A lawn aerator is a device that digs small holes in dirt with blades or spikes, breaking up dense soil to allow air, water, and plant systems to spread throughout the ground. Old fashioned aerators are hand-push machines with metal tines or saws on a rotating core. They operate by elbow grease alone. Modern versions may be powered by gas or battery engines.
In addition to breaking up soil, aerators tear apart thatch (dead organic material), improving the flow of air and water to the turf. By introducing these elements just beneath the surface of a lawn, aerators encourage worms and other small creatures to fertilize the soil where it's most useful to plants. They also separate the root systems of grass or other lawn cover, encouraging those roots to expand and grow thicker.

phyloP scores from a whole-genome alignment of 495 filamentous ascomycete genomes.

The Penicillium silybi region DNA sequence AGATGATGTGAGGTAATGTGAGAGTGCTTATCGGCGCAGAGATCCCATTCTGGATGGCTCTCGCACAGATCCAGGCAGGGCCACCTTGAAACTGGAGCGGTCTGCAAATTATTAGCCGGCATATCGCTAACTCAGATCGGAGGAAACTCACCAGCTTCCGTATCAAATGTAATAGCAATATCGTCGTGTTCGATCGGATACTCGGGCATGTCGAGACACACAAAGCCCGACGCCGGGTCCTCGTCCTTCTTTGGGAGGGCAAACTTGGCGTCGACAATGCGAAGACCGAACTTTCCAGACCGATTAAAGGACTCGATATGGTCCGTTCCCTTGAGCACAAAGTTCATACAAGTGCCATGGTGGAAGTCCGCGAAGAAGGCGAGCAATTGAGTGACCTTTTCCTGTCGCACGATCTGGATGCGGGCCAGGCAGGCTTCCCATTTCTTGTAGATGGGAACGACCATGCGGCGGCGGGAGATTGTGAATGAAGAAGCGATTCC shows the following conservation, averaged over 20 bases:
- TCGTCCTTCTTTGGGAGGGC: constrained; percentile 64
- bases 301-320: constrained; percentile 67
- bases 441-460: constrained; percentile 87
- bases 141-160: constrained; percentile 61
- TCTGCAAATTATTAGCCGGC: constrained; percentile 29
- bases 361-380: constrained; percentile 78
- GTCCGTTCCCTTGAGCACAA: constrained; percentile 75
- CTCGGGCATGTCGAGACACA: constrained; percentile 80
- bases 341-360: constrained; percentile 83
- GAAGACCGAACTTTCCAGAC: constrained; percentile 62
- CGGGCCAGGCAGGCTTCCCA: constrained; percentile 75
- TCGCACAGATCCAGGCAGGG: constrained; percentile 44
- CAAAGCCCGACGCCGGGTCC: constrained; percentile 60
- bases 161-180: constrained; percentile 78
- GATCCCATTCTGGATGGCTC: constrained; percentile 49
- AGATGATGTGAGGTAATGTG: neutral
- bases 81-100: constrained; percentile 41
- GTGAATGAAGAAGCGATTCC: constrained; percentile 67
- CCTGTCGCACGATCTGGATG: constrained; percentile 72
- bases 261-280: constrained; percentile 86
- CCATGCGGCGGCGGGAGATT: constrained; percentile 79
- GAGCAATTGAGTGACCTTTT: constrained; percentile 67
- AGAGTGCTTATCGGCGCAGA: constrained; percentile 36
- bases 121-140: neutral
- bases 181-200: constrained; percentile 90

Most lawns only require a single aeration every year, so it may make sense to rent an aerator when you need it, rather than storing one for 364 days between applications. Lawns with more clay in their soil might benefit from two aeration sessions (one in spring and one in fall). In warmer climates, you can delay aeration until almost the beginning of summer. In cooler areas, aim closer to the start of spring.